Ophthalmology Business

NOV 2012

Ophthalmology Business is focused on business topics relevant to the entrepreneurial ophthalmologist. It offers editorial, opinion, and practical tips for physicians running an ophthalmic practice. It is a companion publication of EyeWorld.

Issue link: http://digital.ophthalmologybusiness.org/i/94767

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Page 19 of 20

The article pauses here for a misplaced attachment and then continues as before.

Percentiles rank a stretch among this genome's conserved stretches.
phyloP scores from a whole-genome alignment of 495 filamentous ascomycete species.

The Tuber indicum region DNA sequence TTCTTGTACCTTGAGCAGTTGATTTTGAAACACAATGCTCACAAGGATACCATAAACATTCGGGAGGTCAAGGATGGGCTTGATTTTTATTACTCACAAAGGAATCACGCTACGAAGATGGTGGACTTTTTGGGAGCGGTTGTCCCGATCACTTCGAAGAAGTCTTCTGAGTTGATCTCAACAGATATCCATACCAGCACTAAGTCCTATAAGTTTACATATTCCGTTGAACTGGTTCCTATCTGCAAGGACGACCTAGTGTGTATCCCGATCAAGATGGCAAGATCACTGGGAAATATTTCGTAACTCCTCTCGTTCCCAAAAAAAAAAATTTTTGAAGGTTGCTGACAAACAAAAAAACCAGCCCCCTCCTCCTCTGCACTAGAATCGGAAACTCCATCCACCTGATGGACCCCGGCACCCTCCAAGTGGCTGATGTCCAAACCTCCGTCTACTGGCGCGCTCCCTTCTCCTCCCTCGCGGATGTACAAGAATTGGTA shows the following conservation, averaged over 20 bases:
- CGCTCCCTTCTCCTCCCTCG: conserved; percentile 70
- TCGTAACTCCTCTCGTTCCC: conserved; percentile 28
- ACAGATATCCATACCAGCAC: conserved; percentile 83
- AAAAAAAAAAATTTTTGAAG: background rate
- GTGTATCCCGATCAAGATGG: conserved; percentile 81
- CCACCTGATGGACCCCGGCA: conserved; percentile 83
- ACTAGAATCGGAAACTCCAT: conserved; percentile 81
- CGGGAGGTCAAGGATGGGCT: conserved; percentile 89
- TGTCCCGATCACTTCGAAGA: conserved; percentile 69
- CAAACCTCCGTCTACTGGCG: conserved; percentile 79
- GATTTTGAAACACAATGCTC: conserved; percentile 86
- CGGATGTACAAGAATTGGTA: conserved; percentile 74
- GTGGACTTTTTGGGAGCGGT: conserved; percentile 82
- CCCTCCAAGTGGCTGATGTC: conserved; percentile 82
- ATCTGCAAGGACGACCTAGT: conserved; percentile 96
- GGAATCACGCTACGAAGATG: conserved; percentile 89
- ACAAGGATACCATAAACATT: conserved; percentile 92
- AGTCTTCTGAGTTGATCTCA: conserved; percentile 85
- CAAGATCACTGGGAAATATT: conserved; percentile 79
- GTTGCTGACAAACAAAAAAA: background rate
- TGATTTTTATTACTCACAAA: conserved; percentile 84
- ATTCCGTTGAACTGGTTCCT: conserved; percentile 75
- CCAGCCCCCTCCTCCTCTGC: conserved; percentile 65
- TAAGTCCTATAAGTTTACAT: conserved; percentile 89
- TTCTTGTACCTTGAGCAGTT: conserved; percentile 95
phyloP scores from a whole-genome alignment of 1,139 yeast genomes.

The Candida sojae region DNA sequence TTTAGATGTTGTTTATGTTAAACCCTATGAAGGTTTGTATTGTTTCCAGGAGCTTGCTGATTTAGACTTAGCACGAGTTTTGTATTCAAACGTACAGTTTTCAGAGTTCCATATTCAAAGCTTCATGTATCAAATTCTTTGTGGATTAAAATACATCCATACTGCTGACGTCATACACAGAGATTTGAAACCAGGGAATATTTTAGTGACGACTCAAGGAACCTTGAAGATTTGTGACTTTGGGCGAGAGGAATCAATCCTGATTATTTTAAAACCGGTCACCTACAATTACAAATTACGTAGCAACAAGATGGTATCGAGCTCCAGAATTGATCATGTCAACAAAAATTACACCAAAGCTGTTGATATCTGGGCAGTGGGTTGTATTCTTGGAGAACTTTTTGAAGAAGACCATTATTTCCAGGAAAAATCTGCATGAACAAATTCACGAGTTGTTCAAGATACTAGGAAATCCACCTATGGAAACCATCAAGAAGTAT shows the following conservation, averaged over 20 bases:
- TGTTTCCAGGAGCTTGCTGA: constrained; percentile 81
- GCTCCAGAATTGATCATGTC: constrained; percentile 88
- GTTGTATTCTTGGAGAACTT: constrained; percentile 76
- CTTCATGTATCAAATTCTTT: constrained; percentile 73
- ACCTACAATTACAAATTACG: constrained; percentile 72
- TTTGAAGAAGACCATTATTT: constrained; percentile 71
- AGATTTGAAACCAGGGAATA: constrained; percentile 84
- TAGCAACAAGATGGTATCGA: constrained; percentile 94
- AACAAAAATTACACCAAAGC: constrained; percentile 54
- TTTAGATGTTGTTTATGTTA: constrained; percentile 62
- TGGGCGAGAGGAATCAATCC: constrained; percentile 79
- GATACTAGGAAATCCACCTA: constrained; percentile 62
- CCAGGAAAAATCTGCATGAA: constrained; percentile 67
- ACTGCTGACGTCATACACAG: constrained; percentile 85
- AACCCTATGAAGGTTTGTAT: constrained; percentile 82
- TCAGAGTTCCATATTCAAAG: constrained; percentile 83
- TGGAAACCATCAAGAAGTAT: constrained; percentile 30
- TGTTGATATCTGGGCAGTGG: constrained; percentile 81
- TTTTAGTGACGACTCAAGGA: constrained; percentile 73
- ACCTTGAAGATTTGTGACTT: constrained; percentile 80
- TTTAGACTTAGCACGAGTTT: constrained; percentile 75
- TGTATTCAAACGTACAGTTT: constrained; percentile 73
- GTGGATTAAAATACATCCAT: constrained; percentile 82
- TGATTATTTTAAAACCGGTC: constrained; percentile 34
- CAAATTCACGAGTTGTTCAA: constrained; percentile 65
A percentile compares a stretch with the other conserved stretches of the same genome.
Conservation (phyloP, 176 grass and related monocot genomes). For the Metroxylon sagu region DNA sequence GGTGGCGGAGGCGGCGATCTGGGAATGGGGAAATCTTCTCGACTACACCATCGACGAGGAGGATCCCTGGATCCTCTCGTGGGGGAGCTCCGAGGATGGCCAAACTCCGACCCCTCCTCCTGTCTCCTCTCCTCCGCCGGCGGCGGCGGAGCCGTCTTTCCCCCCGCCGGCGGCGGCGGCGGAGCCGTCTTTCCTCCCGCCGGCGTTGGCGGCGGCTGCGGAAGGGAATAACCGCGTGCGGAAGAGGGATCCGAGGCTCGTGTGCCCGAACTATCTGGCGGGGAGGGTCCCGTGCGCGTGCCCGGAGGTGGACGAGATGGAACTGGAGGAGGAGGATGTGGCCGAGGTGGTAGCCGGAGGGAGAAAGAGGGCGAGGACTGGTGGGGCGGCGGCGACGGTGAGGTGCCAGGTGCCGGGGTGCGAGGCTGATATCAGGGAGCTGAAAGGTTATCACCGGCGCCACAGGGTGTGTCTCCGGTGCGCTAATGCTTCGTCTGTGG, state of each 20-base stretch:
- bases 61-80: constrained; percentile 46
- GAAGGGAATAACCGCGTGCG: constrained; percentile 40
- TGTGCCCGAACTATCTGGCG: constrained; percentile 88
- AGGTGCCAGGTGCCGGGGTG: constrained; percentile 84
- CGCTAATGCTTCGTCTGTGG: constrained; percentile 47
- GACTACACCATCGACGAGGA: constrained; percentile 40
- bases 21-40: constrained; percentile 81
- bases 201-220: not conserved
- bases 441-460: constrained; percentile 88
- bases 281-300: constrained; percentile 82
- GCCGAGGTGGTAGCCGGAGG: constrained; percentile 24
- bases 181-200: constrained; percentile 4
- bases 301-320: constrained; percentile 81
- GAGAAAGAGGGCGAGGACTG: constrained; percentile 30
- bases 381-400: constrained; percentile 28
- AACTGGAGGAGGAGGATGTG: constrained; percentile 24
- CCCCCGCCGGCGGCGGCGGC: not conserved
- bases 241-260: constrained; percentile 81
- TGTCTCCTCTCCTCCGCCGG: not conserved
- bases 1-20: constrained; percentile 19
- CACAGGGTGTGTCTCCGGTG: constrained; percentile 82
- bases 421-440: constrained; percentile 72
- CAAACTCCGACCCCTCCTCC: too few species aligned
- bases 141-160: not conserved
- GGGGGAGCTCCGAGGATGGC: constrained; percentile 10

continued from page 19 often called plain language. That same person can work with other staff members and patients (see next tip) to craft a final document. "It takes a team to create a readable doc- ument. This includes at least one team member who is a plain-lan- guage advocate," she said. 6. Know your audience—and get them involved. Consider your target patient population for your written documents. Have at least one patient review any new materials you are creating, Ms. Osborne recommended. That person will often give you feedback you had not considered. 7. Alert your front-desk staff to the issue of health litera- cy and literacy challenges in general, Ms. Rosales said. For instance, your front desk staff may give a new patient the form everyone fills out before seeing the physician. The patient may have trouble reading and writing but not want to admit it. Encourage your staff to ask patients if they need help filling out forms, she advised. 8. Don't assume that written materials created by other sources will be easy for patients to understand. The 2010 Survey of Ophthalmology article from Drs. Muir and Lee found that only half of the patient educational brochures available from the American Academy of Ophthalmology at that time were written at a grade level of less than nine. "For the glaucoma patient education materials we reviewed, the brochures published by governmen- tal and nonprofit organizations are more appropriate for patients with Resources Healthy Literacy Consulting www.healthliteracy.com Osborne H. Health Literacy from A to Z: Practical Ways to Communicate Your Health Message, Second Edition. 2011. Jones & Bartlett Learning. Health Literacy Innovations www.healthliteracyinnovations.com Health Literacy Online: A Guide to Writing and Designing Easy-to-Use Health Web Sites (published by the U.S. Department of Health and Human Service's Office of Disease Prevention and Health Promotion) www.health.gov/ healthliteracyonline Ophthalmology Business eZine is available on your iPad, desktop and other mobile devices now at digital.ophthalmologybusiness.org. Now available for iPad or your mobile device Muir KW and Lee PP. Health literacy and ophthalmic patient education. Surv Ophthalmol. 2010; 55:454-459. www.ncbi.nlm.nih.gov/pmc/ articles/PMC2918723/?tool= pubmed National Action Plan to Improve Health Literacy (published by the U.S. Department of Health and Human Services) www.health.gov/communication/ HLActionPlan/ greater literacy skills," they wrote. The web-based resources listed in the sidebar will help you create more patient-friendly materials or lead you to sources that have already created them. OB Contact information Muir: Kelly.muir@duke.edu Osborne: 508-653-1199, Helen@healthliteracy.com Rosales: 301-230-4966, aracely@healthliteracyinnovations.com 20 Ophthalmology Business eZine • November 2012 digital.ophthalmologybusiness.org

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